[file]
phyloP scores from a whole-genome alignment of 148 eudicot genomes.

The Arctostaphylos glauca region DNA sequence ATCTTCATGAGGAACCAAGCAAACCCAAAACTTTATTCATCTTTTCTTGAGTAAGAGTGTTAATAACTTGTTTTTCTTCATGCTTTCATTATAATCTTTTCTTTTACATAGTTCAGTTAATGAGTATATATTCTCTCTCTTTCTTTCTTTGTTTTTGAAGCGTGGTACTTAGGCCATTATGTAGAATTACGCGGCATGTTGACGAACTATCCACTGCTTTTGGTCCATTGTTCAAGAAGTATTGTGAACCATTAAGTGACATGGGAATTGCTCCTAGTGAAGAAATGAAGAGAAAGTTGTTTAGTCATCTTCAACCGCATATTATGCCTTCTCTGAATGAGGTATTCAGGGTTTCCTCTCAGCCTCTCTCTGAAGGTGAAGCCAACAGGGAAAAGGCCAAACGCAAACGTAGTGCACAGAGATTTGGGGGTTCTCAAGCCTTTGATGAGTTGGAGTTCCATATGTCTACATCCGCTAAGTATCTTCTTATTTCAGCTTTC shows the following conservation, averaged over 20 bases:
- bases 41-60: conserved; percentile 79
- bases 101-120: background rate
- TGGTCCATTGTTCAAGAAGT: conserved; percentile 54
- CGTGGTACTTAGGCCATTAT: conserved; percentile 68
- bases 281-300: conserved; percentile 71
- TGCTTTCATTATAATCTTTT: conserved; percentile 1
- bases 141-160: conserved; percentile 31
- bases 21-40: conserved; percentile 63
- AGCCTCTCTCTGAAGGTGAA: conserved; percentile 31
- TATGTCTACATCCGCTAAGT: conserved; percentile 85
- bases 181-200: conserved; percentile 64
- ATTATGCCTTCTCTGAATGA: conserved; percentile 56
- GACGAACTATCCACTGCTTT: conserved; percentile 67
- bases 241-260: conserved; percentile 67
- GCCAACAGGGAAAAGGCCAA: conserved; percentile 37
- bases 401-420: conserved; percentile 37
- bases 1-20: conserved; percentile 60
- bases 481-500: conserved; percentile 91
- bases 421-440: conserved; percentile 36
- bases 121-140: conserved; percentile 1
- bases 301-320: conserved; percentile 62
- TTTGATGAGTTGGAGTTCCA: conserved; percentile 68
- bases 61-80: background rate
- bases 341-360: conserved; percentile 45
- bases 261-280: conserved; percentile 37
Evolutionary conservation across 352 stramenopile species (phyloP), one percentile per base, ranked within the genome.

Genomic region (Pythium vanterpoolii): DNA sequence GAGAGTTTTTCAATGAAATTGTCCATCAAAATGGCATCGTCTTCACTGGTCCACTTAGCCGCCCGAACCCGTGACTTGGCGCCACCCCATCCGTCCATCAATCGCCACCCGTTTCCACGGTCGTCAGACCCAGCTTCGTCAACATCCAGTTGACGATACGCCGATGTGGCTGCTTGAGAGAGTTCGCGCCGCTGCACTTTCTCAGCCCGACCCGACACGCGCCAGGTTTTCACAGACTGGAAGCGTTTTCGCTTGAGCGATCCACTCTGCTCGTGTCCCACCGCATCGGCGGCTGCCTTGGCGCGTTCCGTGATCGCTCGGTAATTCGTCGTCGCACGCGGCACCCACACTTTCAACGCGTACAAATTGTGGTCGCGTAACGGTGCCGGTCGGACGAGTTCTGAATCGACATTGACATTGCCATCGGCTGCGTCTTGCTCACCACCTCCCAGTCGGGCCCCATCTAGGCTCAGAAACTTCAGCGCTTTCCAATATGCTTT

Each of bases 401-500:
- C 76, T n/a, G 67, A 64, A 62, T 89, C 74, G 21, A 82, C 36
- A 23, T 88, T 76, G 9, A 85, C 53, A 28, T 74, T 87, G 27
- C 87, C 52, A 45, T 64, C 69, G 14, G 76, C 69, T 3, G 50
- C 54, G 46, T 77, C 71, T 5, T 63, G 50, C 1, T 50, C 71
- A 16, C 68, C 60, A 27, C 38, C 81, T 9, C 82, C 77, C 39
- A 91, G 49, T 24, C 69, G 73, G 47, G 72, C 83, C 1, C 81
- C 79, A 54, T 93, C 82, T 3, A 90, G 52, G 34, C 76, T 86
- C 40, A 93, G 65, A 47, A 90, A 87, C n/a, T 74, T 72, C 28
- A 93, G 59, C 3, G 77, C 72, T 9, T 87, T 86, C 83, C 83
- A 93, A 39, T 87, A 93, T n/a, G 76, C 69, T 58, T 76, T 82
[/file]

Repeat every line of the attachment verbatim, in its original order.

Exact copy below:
phyloP scores from a whole-genome alignment of 148 eudicot genomes.

The Arctostaphylos glauca region DNA sequence ATCTTCATGAGGAACCAAGCAAACCCAAAACTTTATTCATCTTTTCTTGAGTAAGAGTGTTAATAACTTGTTTTTCTTCATGCTTTCATTATAATCTTTTCTTTTACATAGTTCAGTTAATGAGTATATATTCTCTCTCTTTCTTTCTTTGTTTTTGAAGCGTGGTACTTAGGCCATTATGTAGAATTACGCGGCATGTTGACGAACTATCCACTGCTTTTGGTCCATTGTTCAAGAAGTATTGTGAACCATTAAGTGACATGGGAATTGCTCCTAGTGAAGAAATGAAGAGAAAGTTGTTTAGTCATCTTCAACCGCATATTATGCCTTCTCTGAATGAGGTATTCAGGGTTTCCTCTCAGCCTCTCTCTGAAGGTGAAGCCAACAGGGAAAAGGCCAAACGCAAACGTAGTGCACAGAGATTTGGGGGTTCTCAAGCCTTTGATGAGTTGGAGTTCCATATGTCTACATCCGCTAAGTATCTTCTTATTTCAGCTTTC shows the following conservation, averaged over 20 bases:
- bases 41-60: conserved; percentile 79
- bases 101-120: background rate
- TGGTCCATTGTTCAAGAAGT: conserved; percentile 54
- CGTGGTACTTAGGCCATTAT: conserved; percentile 68
- bases 281-300: conserved; percentile 71
- TGCTTTCATTATAATCTTTT: conserved; percentile 1
- bases 141-160: conserved; percentile 31
- bases 21-40: conserved; percentile 63
- AGCCTCTCTCTGAAGGTGAA: conserved; percentile 31
- TATGTCTACATCCGCTAAGT: conserved; percentile 85
- bases 181-200: conserved; percentile 64
- ATTATGCCTTCTCTGAATGA: conserved; percentile 56
- GACGAACTATCCACTGCTTT: conserved; percentile 67
- bases 241-260: conserved; percentile 67
- GCCAACAGGGAAAAGGCCAA: conserved; percentile 37
- bases 401-420: conserved; percentile 37
- bases 1-20: conserved; percentile 60
- bases 481-500: conserved; percentile 91
- bases 421-440: conserved; percentile 36
- bases 121-140: conserved; percentile 1
- bases 301-320: conserved; percentile 62
- TTTGATGAGTTGGAGTTCCA: conserved; percentile 68
- bases 61-80: background rate
- bases 341-360: conserved; percentile 45
- bases 261-280: conserved; percentile 37
Evolutionary conservation across 352 stramenopile species (phyloP), one percentile per base, ranked within the genome.

Genomic region (Pythium vanterpoolii): DNA sequence GAGAGTTTTTCAATGAAATTGTCCATCAAAATGGCATCGTCTTCACTGGTCCACTTAGCCGCCCGAACCCGTGACTTGGCGCCACCCCATCCGTCCATCAATCGCCACCCGTTTCCACGGTCGTCAGACCCAGCTTCGTCAACATCCAGTTGACGATACGCCGATGTGGCTGCTTGAGAGAGTTCGCGCCGCTGCACTTTCTCAGCCCGACCCGACACGCGCCAGGTTTTCACAGACTGGAAGCGTTTTCGCTTGAGCGATCCACTCTGCTCGTGTCCCACCGCATCGGCGGCTGCCTTGGCGCGTTCCGTGATCGCTCGGTAATTCGTCGTCGCACGCGGCACCCACACTTTCAACGCGTACAAATTGTGGTCGCGTAACGGTGCCGGTCGGACGAGTTCTGAATCGACATTGACATTGCCATCGGCTGCGTCTTGCTCACCACCTCCCAGTCGGGCCCCATCTAGGCTCAGAAACTTCAGCGCTTTCCAATATGCTTT

Each of bases 401-500:
- C 76, T n/a, G 67, A 64, A 62, T 89, C 74, G 21, A 82, C 36
- A 23, T 88, T 76, G 9, A 85, C 53, A 28, T 74, T 87, G 27
- C 87, C 52, A 45, T 64, C 69, G 14, G 76, C 69, T 3, G 50
- C 54, G 46, T 77, C 71, T 5, T 63, G 50, C 1, T 50, C 71
- A 16, C 68, C 60, A 27, C 38, C 81, T 9, C 82, C 77, C 39
- A 91, G 49, T 24, C 69, G 73, G 47, G 72, C 83, C 1, C 81
- C 79, A 54, T 93, C 82, T 3, A 90, G 52, G 34, C 76, T 86
- C 40, A 93, G 65, A 47, A 90, A 87, C n/a, T 74, T 72, C 28
- A 93, G 59, C 3, G 77, C 72, T 9, T 87, T 86, C 83, C 83
- A 93, A 39, T 87, A 93, T n/a, G 76, C 69, T 58, T 76, T 82